• Be careful – it may be necessary to take a different approach with each individual.
  • It may turn out that one individual is the instigator and the other is simply reacting to the first’s provocation. In this case, get a 3rd party to coach each of them.
  • Another company recently had this same problem.
    • The CEO sat each person down – talked about impact, big picture and what this does to their image in company.
    • This worked!

How Do You Set Up Co-Development Partnerships? Five Thoughts

Situation: A company has clients who are interested in projects for which the company’s partners already have partial designs. There is an opportunity to leverage these partial designs into development of full solutions for their clients. How should the company approach this in a way that satisfies their customers and is fair to their partners? How do you set up co-development partnerships?

Advice from the CEOs:

  • Given this opportunity it is no longer important who performed what part of the development. As long as your partners have quoted you what they believe to be a fair price for their development pieces, you are free to accept their price, complete development to your clients’ specifications, and sell the full solution to the client at market prices.
  • What you bring to the table is the opportunity to rapidly monetize the technology. This is something that your partners can’t do, so by filling this role you are acting in the interest of all parties.
  • What you charge for your work and the full solution depends on the potential value to the client. Time is money, and delivery now is worth a premium price to a client who needs your solution and wants to release their product as soon as possible.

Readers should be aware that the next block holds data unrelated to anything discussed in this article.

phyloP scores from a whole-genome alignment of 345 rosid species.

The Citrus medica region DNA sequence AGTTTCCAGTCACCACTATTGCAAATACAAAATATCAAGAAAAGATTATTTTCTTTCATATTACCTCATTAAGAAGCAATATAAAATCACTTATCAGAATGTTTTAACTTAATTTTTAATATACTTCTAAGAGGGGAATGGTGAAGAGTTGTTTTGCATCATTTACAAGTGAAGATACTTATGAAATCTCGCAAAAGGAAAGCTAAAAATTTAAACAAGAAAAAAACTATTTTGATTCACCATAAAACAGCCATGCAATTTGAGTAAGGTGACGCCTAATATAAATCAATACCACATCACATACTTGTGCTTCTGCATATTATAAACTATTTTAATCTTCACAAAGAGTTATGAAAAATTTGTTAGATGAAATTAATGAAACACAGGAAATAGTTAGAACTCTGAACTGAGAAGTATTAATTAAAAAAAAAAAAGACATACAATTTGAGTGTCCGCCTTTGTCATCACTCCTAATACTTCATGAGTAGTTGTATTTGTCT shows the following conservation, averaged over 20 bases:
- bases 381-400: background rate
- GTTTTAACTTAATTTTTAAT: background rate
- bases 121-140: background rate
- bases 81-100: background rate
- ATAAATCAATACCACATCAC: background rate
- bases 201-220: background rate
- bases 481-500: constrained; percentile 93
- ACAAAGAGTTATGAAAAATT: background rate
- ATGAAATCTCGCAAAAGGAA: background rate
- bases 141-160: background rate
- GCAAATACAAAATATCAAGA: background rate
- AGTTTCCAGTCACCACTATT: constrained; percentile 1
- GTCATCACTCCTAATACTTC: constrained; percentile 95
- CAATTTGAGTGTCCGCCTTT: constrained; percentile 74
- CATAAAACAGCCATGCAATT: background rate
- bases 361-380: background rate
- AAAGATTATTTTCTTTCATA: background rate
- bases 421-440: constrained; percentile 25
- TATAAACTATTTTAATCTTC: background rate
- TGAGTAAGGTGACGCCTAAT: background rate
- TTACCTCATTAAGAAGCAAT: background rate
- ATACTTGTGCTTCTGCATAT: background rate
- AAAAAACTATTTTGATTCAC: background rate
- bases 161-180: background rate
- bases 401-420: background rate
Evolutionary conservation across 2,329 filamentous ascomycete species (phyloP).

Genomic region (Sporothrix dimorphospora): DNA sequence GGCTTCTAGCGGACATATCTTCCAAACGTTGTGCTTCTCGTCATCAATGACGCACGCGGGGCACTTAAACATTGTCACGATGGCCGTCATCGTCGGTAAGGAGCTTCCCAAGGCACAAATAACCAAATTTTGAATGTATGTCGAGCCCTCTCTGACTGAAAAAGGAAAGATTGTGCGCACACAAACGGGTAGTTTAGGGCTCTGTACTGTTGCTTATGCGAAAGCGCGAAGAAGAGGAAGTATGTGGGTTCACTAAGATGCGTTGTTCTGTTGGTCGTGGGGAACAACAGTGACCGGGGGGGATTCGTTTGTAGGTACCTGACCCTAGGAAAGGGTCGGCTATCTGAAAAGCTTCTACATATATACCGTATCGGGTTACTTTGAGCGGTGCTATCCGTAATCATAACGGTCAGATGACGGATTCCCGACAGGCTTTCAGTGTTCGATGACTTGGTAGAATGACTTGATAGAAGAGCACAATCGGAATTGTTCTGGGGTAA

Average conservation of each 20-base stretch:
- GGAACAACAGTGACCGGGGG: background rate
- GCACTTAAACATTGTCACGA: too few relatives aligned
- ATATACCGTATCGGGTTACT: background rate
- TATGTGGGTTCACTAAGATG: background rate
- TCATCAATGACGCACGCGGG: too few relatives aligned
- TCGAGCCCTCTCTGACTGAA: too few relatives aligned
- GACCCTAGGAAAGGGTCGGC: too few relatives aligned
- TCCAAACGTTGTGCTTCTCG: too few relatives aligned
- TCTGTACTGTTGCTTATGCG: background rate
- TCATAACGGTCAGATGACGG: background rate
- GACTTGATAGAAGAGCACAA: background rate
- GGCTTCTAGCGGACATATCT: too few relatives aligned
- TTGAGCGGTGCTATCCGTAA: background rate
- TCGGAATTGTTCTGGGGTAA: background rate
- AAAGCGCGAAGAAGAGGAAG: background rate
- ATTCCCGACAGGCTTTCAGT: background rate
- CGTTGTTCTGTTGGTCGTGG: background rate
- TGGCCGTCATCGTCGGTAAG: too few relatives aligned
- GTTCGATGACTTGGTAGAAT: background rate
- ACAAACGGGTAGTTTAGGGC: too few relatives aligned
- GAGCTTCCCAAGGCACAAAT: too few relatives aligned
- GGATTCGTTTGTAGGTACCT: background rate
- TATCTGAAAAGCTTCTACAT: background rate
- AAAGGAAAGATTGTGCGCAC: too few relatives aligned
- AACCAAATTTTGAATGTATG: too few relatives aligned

• This strategy is particularly applicable to early stage companies who need to release their initial products and start generating revenue.
  • Take a note from Bill Gates – sell the product for a good price and then buy or acquire the supply.

How Do You Communicate Your Value Proposition? Four Methods

Situation: A company offers a service that can potentially boost clients’ revenues by 50% or more. However, the CEO has found it difficult to communicate this value proposition to potential clients. While some clients understand and have bought the company’s service, too many others have not. How do you communicate your value proposition?

Advice from the CEOs:

  • Not everybody will buy any service, no matter what advantages it offers. Here are steps to take:
    • Make a list of clients that you have closed, and those that you have not.
    • Identify whether there is a difference in the profile of the clients that you’ve closed and those that you didn’t.
    • From the commonalities among those clients that have accepted your value proposition, create an ideal customer profile.
    • Use this profile to pre-qualify potential new clients and assure that they meet this profile before investing in sales efforts.

By focusing sales efforts on those clients that you are most likely to close, you will improve your close rate and also reduce your sales cost to revenue ratio.

  • As you cultivate a new prospect, identify those individuals within the client company who can block your sale. Make these individuals heroes for supporting your offering. Offer them appealing learning retreats. Offer augmentations that appeal to the unique needs of the client. Raise your prices to fund these augmentations, but more than cover these costs with boosted revenues to the client.